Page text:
A groundbreaking human clinical trial was the first of its kind to give new insight into nicotinamide riboside (NR), a form of vitamin B3. The trial could have major ramifications for how aging is perceived and tackled in the future. Before this clinical trial, tests had only been done on mice, making for a massive leap in evidence regarding this exciting nutrient.1
The research, reported in the journal Nature Communications, was led by Charles Brenner, Ph.D., professor, and Roy J. Carver, Chair of Biochemistry at the University of Iowa Carver College of Medicine. It was done in collaboration with colleagues at Queens University Belfast and ChromaDex Corp. which supplied the NR used in the trial. This is the product Niagen, one of the few commercial nicotinamide riboside products on the market.
Six men and six women, all in good health, took part in the trial. Each participant received single oral doses of 100 mg, 300 mg, or 1,000 mg of NR. This took place in different sequences with a seven-day gap between doses. Following each dose, blood and urine samples were collected and analyzed to show measured levels of a cell metabolite—known as NAD+. As levels of NAD+ decrease with age, some believe that they may play a role in cellular decline.
The end results showed that using nicotinamide riboside increased NAD+ metabolism by amounts directly related to the dose. In addition, there were no major side effects.
“This trial shows that oral NR safely boosts human NAD+ metabolism,” Brenner says. “We are excited because everything we are learning from animal systems indicates that the effectiveness of NR depends on preserving and/or boosting NAD+ and related compounds in the face of metabolic stresses. Because the levels of supplementation in mice that produce beneficial effects are achievable in people, it appears that health benefits of NR will be translatable to humans safely.”
Brenner also took the study into his own hands—literally. Prior to this trial, he performed a pilot study on himself using Niagen. This dates back to 2004, where he discovered that NR is a natural product found in milk and that there is a pathway to convert NR to NAD+ in people. To test this, he took 1 gram of Niagen once a day for seven days, while having his blood and urine samples tested.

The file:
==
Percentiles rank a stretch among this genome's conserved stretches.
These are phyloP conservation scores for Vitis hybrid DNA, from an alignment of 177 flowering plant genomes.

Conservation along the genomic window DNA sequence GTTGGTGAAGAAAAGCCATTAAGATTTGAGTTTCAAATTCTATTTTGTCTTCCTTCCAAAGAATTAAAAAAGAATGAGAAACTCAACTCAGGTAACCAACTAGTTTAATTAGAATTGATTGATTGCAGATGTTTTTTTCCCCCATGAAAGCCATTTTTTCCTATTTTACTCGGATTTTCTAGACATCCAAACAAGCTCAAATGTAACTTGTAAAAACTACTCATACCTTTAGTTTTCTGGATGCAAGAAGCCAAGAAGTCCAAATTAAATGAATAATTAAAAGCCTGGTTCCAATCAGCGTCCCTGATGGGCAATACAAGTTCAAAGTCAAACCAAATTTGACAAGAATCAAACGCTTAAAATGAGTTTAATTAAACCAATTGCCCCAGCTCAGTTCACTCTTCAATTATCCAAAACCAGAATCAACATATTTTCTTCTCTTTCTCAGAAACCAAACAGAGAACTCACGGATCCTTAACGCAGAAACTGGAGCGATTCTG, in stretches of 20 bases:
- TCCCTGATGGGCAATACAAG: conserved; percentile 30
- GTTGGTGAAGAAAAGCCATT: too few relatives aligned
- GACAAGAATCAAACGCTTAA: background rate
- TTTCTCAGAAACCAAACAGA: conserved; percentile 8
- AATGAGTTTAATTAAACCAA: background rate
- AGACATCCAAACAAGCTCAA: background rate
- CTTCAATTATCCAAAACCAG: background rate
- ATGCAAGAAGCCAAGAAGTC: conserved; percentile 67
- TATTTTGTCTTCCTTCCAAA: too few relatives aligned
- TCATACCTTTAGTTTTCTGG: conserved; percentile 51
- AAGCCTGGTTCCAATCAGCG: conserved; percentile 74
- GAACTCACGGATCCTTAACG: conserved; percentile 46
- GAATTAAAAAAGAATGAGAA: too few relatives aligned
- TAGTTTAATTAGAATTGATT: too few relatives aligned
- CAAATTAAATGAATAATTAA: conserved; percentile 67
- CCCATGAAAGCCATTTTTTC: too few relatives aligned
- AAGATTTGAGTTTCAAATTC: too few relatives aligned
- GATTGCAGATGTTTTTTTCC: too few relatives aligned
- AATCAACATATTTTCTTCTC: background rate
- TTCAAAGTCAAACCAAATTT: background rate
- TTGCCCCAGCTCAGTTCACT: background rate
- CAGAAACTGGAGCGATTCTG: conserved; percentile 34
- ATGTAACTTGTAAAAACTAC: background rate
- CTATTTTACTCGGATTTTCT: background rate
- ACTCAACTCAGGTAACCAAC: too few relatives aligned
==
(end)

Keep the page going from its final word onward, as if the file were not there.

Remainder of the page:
The experiment showed that Brenner’s blood NAD+ increased by about 2.7 times. “While this was unexpected, I thought it might be useful,” Brenner says. “NAD+ is an abundant metabolite and it is sometimes hard to see the needle move on levels of abundant metabolites. But when you can look at a low-abundance metabolite that goes from undetectable to easily detectable, there is a great signal to noise ratio, meaning that NAAD levels could be a useful biomarker for tracking increases in NAD+ in human trials.”
In the future, look out for Niagen trials for longer durations, as well as tests on people dealing with diseases and health conditions, including elevated cholesterol, obesity, diabetes, and people at risk for chemotherapeutic peripheral neuropathy. At the moment, it’s clear that Niagen produces the desired biological result. The next step is showing that this leads directly to health benefits.
What does this mean for you, the consumer? Well, for one, there is more reason than ever to try and incorporate nicotinamide riboside into your health regimen. We already know that vitamin B3 helps support heart health, lower cholesterol, and even support brain health and glucose regulation.2 However, there is now a solution to tackle this at the cellular level.
At the moment, there are few commercial products on the market to take advantage of nicotinamide riboside, one of which is Niagen. Niagen has been scientifically proven to have the following effects:
- Increases NAD+ levels in cells and tissues
- Supports healthy skin
- Promotes mitochondrial function which is an important component of aging
- Promotes beneficial effects on blood lipids by maintaining healthy cholesterol levels already within normal range3
Why is this so important? The body naturally produces vitamin B3 as we grow, and can also be found in dietary sources like beets, fish, sunflower seeds, peanuts, and liver. However, the body produces less and less of this naturally as we age. 4 Niagen is your perfect partner in this area, and with this new clinical trial, there’s more evidence than ever to take advantage of this nutrient to live your healthiest life.